So Craig was kind enough to let me borrow his copy of Osu! Tatakae! Ouendan! for the Nintendo DS this past weekend since he had his hands full raising puppies. I had heard whispers of a cool music game from the folks behind Gitaroo Man for the PS2, but didn’t really pay much attention. It wasn’t until I saw some videos of the game in action that I had to get my hands on it.
There are people in varying degrees of distress (a sculptor who is in a creative slump, a violinist with stomach problems before a big concert, an office lady trying to get the attention of an attractive boss), and they call upon the male cheer squad to help them. You tap numbered circles with your stylus to the beat of the music, and, well, it’s easier to understand if you watch movies of it in action.
Watch them? Good. Nothing but pure hijinks. The music is great, the animated stories are easy to follow without knowledge of Japanese (although if you can read it, it’s damn funny), and the music tapping game play mechanic is among the best ever for the genre. As much fun as Gitaroo Man was, I never “loved” the way you played with the music. Ouendan totally nails it, and is another brilliant use of the touch screen.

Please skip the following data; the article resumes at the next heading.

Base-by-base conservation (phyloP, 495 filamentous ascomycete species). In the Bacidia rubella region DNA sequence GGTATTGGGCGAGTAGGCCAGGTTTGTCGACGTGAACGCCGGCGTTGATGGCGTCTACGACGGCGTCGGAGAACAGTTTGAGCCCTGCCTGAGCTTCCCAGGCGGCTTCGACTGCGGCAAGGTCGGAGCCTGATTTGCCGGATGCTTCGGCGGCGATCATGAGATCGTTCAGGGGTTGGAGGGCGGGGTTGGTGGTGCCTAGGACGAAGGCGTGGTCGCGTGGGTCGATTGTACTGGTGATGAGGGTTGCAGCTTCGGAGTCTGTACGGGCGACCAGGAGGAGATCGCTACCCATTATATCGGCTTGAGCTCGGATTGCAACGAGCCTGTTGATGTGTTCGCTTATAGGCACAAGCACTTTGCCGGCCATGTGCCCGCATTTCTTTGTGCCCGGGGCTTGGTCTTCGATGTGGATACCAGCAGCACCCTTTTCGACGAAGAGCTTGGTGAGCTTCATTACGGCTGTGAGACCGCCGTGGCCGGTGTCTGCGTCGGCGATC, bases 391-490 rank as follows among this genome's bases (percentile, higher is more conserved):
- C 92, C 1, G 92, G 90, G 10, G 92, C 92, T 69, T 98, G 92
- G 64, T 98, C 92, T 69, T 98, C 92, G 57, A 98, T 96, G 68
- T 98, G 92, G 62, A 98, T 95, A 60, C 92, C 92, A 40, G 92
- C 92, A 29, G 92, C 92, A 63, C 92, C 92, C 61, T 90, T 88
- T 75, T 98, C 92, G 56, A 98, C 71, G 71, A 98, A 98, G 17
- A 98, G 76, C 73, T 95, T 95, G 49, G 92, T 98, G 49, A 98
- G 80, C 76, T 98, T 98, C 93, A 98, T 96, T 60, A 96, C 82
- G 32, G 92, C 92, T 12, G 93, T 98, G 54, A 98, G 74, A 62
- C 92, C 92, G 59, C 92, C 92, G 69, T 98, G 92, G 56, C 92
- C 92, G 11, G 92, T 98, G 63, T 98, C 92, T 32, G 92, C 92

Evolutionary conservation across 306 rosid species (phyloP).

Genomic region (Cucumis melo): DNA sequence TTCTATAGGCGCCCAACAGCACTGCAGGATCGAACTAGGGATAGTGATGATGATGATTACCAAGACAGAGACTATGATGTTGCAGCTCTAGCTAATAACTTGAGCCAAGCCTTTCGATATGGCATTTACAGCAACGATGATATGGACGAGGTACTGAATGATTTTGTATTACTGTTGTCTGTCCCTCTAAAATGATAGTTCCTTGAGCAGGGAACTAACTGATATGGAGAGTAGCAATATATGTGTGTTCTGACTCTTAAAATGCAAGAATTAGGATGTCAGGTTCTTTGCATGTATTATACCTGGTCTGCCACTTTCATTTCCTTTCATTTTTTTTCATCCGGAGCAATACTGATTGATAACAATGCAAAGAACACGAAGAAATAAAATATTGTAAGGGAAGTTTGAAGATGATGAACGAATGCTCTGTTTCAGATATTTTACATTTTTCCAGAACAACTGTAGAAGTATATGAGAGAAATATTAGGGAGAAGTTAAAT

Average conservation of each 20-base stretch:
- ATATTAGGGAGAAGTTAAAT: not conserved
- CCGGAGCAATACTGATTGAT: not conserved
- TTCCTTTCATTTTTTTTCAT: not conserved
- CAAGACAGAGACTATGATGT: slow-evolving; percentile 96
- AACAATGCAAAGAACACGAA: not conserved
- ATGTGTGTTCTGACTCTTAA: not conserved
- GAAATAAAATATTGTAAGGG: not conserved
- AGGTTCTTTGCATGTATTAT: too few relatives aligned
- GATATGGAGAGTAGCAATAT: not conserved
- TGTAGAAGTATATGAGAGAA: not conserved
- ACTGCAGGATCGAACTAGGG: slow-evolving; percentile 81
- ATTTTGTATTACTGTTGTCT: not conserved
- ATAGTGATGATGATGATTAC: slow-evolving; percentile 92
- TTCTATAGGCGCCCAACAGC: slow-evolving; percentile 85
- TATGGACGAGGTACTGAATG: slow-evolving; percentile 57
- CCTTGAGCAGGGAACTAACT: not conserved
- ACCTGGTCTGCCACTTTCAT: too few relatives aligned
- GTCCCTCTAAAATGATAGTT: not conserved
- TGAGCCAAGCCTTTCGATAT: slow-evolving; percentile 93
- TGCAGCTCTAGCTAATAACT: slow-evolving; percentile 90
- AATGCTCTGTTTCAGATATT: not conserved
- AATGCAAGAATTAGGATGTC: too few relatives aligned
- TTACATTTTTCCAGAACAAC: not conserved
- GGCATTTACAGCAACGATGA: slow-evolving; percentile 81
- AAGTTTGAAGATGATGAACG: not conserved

You have four difficulty levels, two available from the start (easy, normal). You get hard mode by beating normal and the cheer girls super hard difficulty if you get past hard. There’s also a ton of unique multiplayer games I’m dying to check out.
So does this have any chance of making it here? It’s true many of the stories rely on some knowledge of Japanese life, but that’s not really the barrier. The music is. It’s all licensed songs covering past and very recent hit songs. So, whoever brings it out here has quite a dilemma. Putting in American hits is out of the question. You’d have to redo the entire game to match the tunes. The only alternative is to keep the songs with Japanese lyrics intact and try to get clearance to use them in the
Your reaction to it does hinge upon your love of imported hijinks though. I think the reason it appeals to me is that it feels like a game someone created just for you. Not literally in that there are all these references no one would get, but the general warm fuzzy feeling when you happen upon something so special you’re amazed it survived and got released to the public. Original games are alive and well, and increasingly this year, they seem to all be for the Nintendo DS.